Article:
family gives $500,000
family of the late John W. Matthews, a former postdoctoral researcher
at the University of Virginia and a groundbreaking materials researcher,
has pledged $500,000 in his memory to the School
of Engineering and Applied Science. Matthews, whose son is
the rock music composer and performer Dave Matthews, was an IBM
Corporation research scientist who had a long-term research affiliation
with the Engineering School.
gift will support the construction of a 1,000-square-foot laboratory
in the planned materials science building, a research and teaching
facility to be constructed in 2002. The building also will house
conference rooms and faculty offices, and will connect the Materials
Science and Chemical Engineering buildings.
relationship with the University began in 1964 when he came to
U.Va. as a postdoctoral researcher working with Doris Kuhlmann-Wilsdorf,
University Professor of Applied Science. She was married to the
late Heinz Wilsdorf, first chair of the Engineering School's
department of materials science. Matthews had already distinguished
himself by conducting promising research in epitaxy, an area that
underlies much of modern computer technology. Fifteen years earlier,
as a freshman at the University of the Witwatersrand in Johannesburg,
South Africa, Matthews was the top student in the first class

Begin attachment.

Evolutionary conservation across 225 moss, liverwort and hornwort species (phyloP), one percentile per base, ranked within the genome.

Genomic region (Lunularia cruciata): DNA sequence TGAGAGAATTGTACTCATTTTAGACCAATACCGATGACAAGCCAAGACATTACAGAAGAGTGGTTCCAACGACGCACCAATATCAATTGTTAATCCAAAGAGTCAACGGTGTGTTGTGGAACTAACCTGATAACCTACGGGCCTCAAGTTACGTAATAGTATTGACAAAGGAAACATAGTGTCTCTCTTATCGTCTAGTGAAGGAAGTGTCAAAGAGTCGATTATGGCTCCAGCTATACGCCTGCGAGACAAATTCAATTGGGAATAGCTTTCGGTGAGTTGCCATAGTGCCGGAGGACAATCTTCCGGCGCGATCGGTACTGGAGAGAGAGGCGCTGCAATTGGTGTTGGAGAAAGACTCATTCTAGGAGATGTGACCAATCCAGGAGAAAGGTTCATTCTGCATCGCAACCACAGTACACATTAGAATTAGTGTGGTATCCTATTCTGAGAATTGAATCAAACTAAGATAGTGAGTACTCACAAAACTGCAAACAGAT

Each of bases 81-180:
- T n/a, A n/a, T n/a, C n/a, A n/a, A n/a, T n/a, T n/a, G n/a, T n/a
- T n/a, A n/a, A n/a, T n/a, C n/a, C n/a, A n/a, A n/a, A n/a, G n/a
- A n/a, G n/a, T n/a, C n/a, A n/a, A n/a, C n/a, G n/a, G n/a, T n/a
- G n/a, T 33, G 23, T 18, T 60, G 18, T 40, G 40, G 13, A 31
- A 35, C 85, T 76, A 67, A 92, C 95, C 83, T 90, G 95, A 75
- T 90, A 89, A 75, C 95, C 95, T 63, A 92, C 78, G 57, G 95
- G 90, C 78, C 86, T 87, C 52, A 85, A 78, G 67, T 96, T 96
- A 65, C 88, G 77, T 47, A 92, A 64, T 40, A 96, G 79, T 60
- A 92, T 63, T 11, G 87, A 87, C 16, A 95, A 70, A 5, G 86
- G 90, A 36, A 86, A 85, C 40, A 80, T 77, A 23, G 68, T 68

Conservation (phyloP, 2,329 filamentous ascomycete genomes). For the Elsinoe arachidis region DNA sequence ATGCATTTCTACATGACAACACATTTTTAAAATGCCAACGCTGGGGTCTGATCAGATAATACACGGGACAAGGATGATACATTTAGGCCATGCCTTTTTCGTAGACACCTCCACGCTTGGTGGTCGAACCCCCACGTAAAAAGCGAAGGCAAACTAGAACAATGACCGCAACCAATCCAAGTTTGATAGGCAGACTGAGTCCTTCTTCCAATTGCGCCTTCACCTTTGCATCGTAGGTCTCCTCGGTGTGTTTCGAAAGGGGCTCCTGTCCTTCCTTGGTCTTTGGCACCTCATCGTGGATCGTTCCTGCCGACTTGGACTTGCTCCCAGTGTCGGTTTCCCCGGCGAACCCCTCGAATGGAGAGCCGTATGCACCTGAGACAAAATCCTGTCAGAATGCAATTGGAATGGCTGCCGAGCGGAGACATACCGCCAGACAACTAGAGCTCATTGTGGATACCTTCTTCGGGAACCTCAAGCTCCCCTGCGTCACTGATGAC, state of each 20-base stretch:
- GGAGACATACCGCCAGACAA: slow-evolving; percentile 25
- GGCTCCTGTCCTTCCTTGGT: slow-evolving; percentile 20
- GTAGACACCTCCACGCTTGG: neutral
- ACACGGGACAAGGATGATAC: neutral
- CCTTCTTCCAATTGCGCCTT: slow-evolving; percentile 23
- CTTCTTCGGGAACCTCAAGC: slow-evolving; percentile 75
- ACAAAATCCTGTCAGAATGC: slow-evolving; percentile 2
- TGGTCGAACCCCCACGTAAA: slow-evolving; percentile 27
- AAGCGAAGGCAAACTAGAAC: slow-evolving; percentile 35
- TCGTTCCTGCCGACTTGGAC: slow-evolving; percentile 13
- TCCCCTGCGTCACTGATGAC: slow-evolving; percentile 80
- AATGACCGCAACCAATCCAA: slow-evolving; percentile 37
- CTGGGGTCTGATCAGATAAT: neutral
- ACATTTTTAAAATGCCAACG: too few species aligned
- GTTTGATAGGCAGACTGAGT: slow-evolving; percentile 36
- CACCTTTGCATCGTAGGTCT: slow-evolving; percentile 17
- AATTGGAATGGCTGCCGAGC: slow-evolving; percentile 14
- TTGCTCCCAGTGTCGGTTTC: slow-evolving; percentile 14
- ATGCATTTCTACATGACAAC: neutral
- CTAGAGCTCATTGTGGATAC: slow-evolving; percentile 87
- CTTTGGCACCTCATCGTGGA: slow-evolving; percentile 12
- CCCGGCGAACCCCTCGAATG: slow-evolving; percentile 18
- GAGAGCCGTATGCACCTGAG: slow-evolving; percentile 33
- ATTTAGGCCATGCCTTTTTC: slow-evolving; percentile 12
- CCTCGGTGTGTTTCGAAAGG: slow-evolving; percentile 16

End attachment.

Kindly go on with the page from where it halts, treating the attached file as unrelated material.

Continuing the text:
taught by Kuhlmann-Wilsdorf.
later guided William A. Jesser, now chair of the U.Va. Department
of Materials Science, in his Ph.D. research on epitaxy, thereby
establishing this important research area at the University. Matthews'
many contributions are still fundamental to computer chip manufacture.
was a very creative scientist with deep insight into how nature
works," Jesser said. "He came up with a number of groundbreaking
ideas that are still fresh and in use today. He was a very caring
person, and a good friend. I watched his family grow in the 13
years I knew him, and our families became friends."
of the new materials science building was assured by a recent
$15 million gift from materials science alumnus Gregory Olsen,
who earned his Ph.D. under Jesser as his first graduate student
in epitaxy. The Engineering School will recommend to the University's
Board of Visitors that
the building be named Wilsdorf Hall.
his death in 1977, Matthews maintained close professional contacts
with the Wilsdorfs and especially Jesser.
recalls Matthews and Olsen with admiration. "We did some
extraordinary work together in those days, both in labs here at
the University and in South Africa," she says. "I am
moved that the Matthews family would choose to honor John in this
recently awarded multimillion-dollar grant from the National Science
Foundation generated plans for a nanoscience research building
and is the latest result of the research expertise established
here by Matthews.